What is the future of salmon farming in Iceland?

After years of relative inactivity, fish farming on the Icelandic coast has drawn fresh interest. There are now 23 active fish farming companies in Iceland, as well as strong interest groups and support companies. These companies do not all pursue open net pen salmon farming, but that is where the current emphasis is and where the biggest plans for expansion are. The increase over the past 6 years has been primarily seen in open net pen farming in the southern Westfjords and the Eastfjords, but the main areas being considered for expansion include Ísafjarðardjúp, Jökulfirðir and Eyjafjörður.

In order to protect wild salmon stocks in Iceland, a precautionary approach has thus far been taken, limiting salmon farming to the Westfjords, Eastfjords, and in Eyjafjörður. Even though fish farming is not yet present in Eyjafjörður, farmed escapees have shown that these measures are not enough. Escaped salmon travel long distances: escapees from fish farms have been caught in Vatnsdalsá, Eyjafjarðará, and Selá, as well as in rivers in Djúp. The salmon caught in Eyjafjarðará was about to spawn.

In 2016, about 8.000 tonnes of salmon were slaughtered. In 2017, 11.000 tonnes were slaughtered. In 2018, the industry hopes to produce 20.000 tons. Due to precautionary rules limiting open net pen farming, the Coalition of Fish Farming Companies believes that the growth potential of sea farming of salmon in Iceland is significantly limited. Despite these limits, they nonetheless aim to produce between 50-70.000 tonnes in these areas.

A report by the Icelandic Marine Research Institute, “The Risk Assessment of Possible Genetic Mixing Between Farmed Salmon and Natural Salmon Stocks in Iceland,” states that sustainable salmon fishing in Iceland (rod and netting) is approximately 50.000 caught salmon on average (42.000 grilse and 8.000 large salmon) on an annual base. These catches average about 100 tonnes. If the objectives of the Coalition of Fish Farming Companies of a 60.000 ( 50.000 – 70.000 ) tonne annual production are achieved, the volume of fertile salmon produced in open net pens in Iceland will be 600-fold the amount of wild salmon caught in Iceland in one year.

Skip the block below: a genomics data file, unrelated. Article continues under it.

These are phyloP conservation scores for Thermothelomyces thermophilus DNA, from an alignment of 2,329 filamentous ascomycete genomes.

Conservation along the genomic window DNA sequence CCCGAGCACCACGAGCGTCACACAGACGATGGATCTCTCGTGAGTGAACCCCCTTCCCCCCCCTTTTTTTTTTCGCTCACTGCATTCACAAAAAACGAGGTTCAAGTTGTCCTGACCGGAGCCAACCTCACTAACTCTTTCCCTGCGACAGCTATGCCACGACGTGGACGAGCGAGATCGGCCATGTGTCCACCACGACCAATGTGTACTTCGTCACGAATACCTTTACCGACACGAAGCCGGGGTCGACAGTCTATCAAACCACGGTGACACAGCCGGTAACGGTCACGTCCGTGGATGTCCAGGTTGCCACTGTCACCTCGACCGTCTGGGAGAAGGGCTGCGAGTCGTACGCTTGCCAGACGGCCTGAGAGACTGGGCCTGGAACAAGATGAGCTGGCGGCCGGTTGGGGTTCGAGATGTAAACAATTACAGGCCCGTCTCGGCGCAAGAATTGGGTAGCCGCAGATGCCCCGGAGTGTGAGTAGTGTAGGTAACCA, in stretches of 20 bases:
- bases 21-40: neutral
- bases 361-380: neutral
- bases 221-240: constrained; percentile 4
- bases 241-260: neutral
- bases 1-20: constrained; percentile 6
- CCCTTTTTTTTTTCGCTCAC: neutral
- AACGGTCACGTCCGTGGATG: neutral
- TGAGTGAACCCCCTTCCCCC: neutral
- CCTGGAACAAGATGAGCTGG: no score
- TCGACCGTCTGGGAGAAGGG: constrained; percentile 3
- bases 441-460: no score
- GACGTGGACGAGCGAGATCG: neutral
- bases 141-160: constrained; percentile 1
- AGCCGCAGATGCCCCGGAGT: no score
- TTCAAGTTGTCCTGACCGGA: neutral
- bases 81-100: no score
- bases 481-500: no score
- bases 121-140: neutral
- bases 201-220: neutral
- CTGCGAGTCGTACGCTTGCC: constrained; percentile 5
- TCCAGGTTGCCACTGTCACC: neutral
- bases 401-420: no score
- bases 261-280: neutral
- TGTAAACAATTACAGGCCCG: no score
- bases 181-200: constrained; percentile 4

This poses a significant threat in the form of escapees, a threat that has been realized in neighbouring countries.
Norway has had an annual output of 1.2 million tonnes of farmed salmon in recent years. Official figures for 2008 – 2017 indicate that the average extent of escapees has been 0,8 salmon per tonne produced, resulting in est. 1 million escapees anually or close to 0,3% of total number of salmon produced.
This indicates that the annual number of escaped farmed salmon is greater than the total number of wild salmon returning to Norwegian rivers to spawn every year ( est. 400 – 500.000 salmon ).
This is considered very serious by Norwegian authorities and stakeholders, who have concluded that the preservation of genetic diversity of wild salmon stocks can be achieved in only two ways: by a significant reduction in the number of escapees or with a reproductive barrier, e.g. through the use of non-fertile fish.

If salmon escape rate in Iceland becomes similar to that described above for Norway the number of escaped salmon could amount to up to 56.000 salmon for a 70.000 tonne production ( max objective ). This is more than all caught wild salmon in Iceland on average.

In Scotland it has been reported that at least 2 million salmon escaped in the last 10 years and 1,9 million the 10 years before that. That is at least 100.000 salmon on average per year reported from fish farms producing 180.000 tonnes a year. This is in addition to those escapees assumed not to have been reported.